Seattle did not have a specific plan for heat waves in June 2021, when temperatures soared to 108, 5 degrees hotter than its previous record, in an event scientists later said would have been “virtually impossible” without the influence of climate change. The city was not ready for heat: Just two of its community centers had air conditioning, and only 20% of its drinking fountains — turned off during Covid — were operational on the first day of extreme temperatures. City leaders later said they did not have a sufficient plan to help older residents. A historic number of medical and fire calls challenged first responders and overwhelmed local emergency departments.  

Smoke-filled summers on the West Coast have pushed officials to revamp their emergency planning processes to contend with days of unhealthy or hazardous smoke. 

In the Portland area, tormented by oppressive smoke in 2020, among other years, officials have developed a playbook shared across local agencies that outlines specific actions to take, triggered by air quality index measures. Oregon officials have adopted a similar set of measures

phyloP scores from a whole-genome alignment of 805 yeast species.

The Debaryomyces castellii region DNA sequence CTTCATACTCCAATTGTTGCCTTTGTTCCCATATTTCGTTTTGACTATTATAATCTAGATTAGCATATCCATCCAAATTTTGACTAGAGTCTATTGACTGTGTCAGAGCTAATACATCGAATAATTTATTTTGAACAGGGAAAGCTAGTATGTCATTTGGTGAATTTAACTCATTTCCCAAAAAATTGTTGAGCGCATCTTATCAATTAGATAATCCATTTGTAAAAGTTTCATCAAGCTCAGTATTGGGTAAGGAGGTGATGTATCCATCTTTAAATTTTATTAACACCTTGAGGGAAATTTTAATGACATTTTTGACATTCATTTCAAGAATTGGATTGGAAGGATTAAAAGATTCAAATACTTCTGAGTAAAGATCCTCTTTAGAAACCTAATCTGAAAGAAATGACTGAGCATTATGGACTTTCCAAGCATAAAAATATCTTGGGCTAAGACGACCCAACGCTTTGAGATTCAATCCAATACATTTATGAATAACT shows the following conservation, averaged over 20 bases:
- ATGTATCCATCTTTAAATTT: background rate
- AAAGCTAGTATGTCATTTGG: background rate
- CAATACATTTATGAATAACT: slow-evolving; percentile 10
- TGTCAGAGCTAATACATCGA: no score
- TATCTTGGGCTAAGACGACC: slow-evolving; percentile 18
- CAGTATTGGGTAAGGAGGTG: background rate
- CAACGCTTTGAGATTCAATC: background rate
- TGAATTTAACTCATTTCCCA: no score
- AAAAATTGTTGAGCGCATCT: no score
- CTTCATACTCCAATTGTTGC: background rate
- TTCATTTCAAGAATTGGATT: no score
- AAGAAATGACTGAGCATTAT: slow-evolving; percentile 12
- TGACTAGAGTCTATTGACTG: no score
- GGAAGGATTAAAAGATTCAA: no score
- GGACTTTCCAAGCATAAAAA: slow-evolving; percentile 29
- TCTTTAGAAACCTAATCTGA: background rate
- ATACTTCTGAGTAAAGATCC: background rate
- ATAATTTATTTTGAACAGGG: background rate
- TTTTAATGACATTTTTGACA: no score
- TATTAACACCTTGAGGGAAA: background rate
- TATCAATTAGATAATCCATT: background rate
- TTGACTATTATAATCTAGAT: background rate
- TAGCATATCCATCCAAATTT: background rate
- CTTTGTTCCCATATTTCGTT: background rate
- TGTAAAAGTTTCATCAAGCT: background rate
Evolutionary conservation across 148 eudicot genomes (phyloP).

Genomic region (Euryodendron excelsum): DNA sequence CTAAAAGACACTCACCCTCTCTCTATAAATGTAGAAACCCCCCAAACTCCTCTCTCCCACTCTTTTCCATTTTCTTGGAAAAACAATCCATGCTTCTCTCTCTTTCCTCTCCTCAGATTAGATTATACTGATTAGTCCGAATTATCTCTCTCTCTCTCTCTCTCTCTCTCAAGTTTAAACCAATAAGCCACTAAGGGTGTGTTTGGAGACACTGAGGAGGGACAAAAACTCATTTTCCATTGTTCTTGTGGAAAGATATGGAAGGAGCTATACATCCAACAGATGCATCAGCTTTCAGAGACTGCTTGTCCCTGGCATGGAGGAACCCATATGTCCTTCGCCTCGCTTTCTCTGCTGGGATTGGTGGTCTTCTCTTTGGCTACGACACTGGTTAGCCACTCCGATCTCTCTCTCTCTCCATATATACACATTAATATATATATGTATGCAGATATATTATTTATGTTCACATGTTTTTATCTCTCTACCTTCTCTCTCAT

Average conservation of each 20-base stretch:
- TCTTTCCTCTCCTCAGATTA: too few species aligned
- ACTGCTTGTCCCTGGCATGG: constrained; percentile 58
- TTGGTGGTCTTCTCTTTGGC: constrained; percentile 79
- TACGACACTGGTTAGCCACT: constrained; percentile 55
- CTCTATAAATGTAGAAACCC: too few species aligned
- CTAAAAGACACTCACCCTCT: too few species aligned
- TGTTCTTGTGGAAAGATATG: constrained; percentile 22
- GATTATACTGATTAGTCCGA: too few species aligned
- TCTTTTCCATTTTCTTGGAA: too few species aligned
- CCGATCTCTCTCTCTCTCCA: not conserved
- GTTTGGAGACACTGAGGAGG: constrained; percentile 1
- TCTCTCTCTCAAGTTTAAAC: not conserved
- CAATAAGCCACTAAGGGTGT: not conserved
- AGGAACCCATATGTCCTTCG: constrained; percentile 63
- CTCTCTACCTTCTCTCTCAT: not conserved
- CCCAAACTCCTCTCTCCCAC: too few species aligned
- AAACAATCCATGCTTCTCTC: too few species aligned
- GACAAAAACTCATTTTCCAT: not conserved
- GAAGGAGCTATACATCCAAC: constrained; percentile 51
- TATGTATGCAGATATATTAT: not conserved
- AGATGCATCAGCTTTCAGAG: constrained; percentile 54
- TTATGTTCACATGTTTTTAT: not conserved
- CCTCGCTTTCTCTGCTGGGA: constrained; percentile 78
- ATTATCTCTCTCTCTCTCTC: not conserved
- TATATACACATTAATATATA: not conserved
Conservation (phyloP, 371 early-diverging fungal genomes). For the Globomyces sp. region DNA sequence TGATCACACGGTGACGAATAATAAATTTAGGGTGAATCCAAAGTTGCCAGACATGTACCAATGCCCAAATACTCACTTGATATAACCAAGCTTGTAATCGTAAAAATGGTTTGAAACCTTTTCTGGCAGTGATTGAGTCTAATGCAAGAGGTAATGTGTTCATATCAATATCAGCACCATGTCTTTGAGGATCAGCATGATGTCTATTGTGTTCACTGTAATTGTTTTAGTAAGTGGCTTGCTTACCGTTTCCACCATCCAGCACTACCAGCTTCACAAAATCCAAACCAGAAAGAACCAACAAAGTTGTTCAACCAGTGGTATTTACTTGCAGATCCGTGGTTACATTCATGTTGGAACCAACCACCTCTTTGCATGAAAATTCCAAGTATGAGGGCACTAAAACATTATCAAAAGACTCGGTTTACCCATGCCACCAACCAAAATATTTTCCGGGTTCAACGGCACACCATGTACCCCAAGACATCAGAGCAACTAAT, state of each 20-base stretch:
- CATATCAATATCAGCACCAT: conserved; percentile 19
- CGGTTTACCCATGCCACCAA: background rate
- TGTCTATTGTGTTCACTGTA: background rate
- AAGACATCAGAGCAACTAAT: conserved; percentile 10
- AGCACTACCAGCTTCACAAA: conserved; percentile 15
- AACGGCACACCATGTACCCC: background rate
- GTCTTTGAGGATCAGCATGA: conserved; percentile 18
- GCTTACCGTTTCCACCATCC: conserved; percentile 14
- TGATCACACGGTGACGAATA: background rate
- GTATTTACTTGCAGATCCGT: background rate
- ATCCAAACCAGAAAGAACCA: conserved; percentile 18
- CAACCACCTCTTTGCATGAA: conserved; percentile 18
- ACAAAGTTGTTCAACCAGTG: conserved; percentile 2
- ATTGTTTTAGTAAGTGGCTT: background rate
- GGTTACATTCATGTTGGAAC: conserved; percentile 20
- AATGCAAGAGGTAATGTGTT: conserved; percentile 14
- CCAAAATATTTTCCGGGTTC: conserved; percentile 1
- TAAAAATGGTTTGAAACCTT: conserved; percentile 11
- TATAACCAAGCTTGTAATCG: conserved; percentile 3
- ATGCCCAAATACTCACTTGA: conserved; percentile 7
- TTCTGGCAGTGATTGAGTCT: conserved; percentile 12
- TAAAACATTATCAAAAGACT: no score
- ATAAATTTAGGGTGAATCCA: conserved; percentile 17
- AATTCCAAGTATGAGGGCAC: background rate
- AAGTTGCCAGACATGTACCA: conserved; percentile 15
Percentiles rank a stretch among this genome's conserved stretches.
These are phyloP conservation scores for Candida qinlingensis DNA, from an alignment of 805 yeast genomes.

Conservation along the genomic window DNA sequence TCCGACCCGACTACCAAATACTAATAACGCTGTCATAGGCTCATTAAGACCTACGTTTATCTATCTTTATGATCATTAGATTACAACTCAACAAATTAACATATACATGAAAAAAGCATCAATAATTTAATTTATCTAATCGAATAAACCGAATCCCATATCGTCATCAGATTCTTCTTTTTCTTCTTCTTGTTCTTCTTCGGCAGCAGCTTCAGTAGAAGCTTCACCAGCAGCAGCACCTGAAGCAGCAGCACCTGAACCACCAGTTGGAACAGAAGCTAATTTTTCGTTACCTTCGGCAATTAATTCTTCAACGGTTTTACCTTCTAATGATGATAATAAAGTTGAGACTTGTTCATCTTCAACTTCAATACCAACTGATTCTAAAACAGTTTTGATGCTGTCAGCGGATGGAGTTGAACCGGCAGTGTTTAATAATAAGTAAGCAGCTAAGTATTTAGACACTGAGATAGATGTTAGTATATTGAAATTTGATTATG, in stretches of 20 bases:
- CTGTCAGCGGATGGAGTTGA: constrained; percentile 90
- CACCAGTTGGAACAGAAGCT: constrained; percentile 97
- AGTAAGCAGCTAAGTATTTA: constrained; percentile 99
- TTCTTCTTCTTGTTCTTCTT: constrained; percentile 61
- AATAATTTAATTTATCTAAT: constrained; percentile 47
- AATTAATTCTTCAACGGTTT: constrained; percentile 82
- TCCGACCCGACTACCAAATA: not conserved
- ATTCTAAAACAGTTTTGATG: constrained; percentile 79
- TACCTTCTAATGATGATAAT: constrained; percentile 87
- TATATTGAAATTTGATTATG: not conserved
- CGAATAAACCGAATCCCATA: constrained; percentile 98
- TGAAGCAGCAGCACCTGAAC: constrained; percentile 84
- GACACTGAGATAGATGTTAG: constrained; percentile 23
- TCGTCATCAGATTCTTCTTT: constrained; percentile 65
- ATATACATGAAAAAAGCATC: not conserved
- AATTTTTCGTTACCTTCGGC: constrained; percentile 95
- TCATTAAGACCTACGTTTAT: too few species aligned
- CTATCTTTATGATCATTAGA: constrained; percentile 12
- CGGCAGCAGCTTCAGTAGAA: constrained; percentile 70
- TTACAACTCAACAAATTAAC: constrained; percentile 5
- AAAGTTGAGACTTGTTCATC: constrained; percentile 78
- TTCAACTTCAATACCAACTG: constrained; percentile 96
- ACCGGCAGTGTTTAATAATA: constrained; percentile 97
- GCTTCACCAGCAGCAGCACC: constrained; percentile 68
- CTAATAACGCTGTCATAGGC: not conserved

Before smoke season, which typically starts in late summer in the Pacific Northwest, health officials mount a weeklong campaign called “Smoke Ready Week,” which urges residents to buy mechanical air filtration systems and develop clean air spaces within their homes, said Andrea Hamberg, the director of environmental health services at the Health Department in Multnomah County, which includes Portland. Throughout the year, the state and the county work to distribute air cleaning devices to low-income residents. 

The playbook has several thresholds for AQI that trigger specific health guidance and actions across city and county departments, Hamberg said. During prolonged smoke events, the city and the county will open cleaner air centers — public spaces with air filtration designed to give people a break from the smoke.